Common proteomic changes in the hippocampus in schizophrenia and bipolar disorder and particular evidence for involvement of cornu ammonis regions 2 and 3.
English, Jane A
Schubert, K Oliver
Dunn, Michael J
Cotter, David R
AffiliationDepartment of Psychiatry, Royal College of Surgeons in Ireland, Education and Research Centre, Beaumont Hospital, Dublin 9, Ireland. firstname.lastname@example.org.
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CitationCommon proteomic changes in the hippocampus in schizophrenia and bipolar disorder and particular evidence for involvement of cornu ammonis regions 2 and 3. 2011, 68 (5):477-88 Arch. Gen. Psychiatry
JournalArchives of general psychiatry
AbstractThe hippocampus is strongly implicated in schizophrenia and, to a lesser degree, bipolar disorder. Proteomic investigations of the different regions of the hippocampus may help us to clarify the basis and the disease specificity of the changes.
To determine whether schizophrenia and bipolar disorder are associated with distinct patterns of differential protein expression in specific regions of the hippocampus. Design, Setting, and Patients A postmortem comparative proteomic study, including validation of differential expression, was performed. Midhippocampus samples from well-matched groups of 20 subjects with schizophrenia, 20 subjects with bipolar disorder, and 20 control cases from the Stanley Medical Research Institute Array Collection were analyzed.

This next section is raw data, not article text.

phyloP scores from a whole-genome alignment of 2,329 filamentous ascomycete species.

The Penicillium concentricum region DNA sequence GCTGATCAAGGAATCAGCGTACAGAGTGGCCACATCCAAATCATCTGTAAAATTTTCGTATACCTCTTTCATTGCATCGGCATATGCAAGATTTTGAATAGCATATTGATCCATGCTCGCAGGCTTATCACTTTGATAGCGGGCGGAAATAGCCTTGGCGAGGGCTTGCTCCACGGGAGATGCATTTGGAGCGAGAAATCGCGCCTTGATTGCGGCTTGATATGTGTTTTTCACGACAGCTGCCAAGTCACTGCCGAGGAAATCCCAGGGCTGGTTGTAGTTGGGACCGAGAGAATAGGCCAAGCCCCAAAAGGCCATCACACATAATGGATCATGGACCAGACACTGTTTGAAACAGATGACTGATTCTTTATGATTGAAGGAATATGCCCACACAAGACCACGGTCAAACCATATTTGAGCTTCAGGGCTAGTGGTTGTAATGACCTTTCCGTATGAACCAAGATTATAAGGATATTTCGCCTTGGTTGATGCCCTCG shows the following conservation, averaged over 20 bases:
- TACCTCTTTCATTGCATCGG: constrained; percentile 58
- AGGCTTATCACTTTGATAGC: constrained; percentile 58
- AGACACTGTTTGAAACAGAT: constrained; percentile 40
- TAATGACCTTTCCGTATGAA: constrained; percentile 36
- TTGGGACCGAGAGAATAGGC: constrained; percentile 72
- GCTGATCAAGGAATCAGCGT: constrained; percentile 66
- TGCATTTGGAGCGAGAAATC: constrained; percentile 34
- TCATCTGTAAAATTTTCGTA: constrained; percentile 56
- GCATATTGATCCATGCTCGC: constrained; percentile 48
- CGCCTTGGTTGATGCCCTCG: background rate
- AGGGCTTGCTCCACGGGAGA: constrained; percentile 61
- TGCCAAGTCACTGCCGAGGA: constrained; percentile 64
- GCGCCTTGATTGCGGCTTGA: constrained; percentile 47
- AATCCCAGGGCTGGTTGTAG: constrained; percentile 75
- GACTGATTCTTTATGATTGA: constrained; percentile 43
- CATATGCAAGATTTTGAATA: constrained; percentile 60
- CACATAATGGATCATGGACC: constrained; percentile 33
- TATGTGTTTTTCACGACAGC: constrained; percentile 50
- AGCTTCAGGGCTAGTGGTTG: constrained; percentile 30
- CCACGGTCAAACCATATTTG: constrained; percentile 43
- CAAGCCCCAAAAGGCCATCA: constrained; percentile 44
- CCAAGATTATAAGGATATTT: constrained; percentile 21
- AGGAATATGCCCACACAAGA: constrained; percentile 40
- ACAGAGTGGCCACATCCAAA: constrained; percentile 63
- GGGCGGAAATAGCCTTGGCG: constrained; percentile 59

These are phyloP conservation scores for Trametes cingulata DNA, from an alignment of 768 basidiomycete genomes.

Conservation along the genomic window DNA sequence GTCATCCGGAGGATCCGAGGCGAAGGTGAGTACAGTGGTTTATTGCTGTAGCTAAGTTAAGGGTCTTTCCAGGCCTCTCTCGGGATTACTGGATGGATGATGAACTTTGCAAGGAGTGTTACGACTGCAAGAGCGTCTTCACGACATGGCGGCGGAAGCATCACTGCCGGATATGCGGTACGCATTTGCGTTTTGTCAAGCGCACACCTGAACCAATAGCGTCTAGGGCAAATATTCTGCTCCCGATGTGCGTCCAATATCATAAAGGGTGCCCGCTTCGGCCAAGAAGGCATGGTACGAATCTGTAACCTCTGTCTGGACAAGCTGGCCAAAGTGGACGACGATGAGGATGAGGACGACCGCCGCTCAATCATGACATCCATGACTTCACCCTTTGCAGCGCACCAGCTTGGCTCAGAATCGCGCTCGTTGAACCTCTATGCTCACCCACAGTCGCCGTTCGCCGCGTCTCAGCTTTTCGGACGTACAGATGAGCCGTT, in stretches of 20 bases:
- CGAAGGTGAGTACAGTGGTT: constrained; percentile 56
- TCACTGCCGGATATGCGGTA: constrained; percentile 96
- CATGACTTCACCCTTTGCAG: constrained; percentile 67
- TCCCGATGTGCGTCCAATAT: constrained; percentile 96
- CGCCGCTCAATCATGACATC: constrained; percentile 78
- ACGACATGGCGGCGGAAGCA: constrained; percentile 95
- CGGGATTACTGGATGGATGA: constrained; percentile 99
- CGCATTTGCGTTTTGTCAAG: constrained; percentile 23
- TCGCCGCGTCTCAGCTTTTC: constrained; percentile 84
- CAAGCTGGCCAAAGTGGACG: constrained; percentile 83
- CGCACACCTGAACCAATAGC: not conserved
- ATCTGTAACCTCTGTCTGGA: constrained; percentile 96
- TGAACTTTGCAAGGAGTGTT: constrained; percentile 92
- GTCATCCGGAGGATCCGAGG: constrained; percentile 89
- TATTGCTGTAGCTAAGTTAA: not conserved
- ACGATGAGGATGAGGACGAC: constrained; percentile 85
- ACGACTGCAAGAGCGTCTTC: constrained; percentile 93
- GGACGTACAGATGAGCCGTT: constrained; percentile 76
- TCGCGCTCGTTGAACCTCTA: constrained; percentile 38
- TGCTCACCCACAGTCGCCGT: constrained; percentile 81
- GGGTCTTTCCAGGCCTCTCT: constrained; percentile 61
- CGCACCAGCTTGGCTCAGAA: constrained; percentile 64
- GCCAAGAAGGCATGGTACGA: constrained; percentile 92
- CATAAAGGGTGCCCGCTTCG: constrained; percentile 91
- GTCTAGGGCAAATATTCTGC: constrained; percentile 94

We used laser-assisted microdissection to enrich for tissue from the hippocampal regions and 2-dimensional difference gel electrophoresis to compare protein profiles. Levels of differentially expressed proteins were confirmed by enzyme-linked immunosorbent assay and Western blotting. Hippocampi from haloperidol-treated mice were used to help discriminate drug-associated from disease-associated protein changes.
Across all hippocampal regions, 108 protein spots in schizophrenia and 165 protein spots in bipolar disorder were differentially expressed compared with controls. Sixty-one proteins were differentially expressed in both disorders. One hundred fifty-two of these proteins were identified by mass spectrometry, and they implicated a range of different processes including cytoskeletal and metabolic functions. In both disorders, cornu ammonis regions 2 and 3 were affected to a significantly greater degree than other hippocampal regions. Additionally, numerous proteins showed expression changes in more than 1 region and more than 1 disorder. Validation work confirmed changes in septin 11 and in the expression of proteins involved in clathrin-mediated endocytosis in both schizophrenia and bipolar disorder.
Overall, similar protein changes were observed in schizophrenia and bipolar disorder and for the first time indicate that the most prominent proteomic changes occur within the hippocampus in cornu ammonis regions 2 and 3. The cytoskeletal protein septin 11 and the cellular trafficking process of clathrin-mediated endocytosis are implicated by our study.
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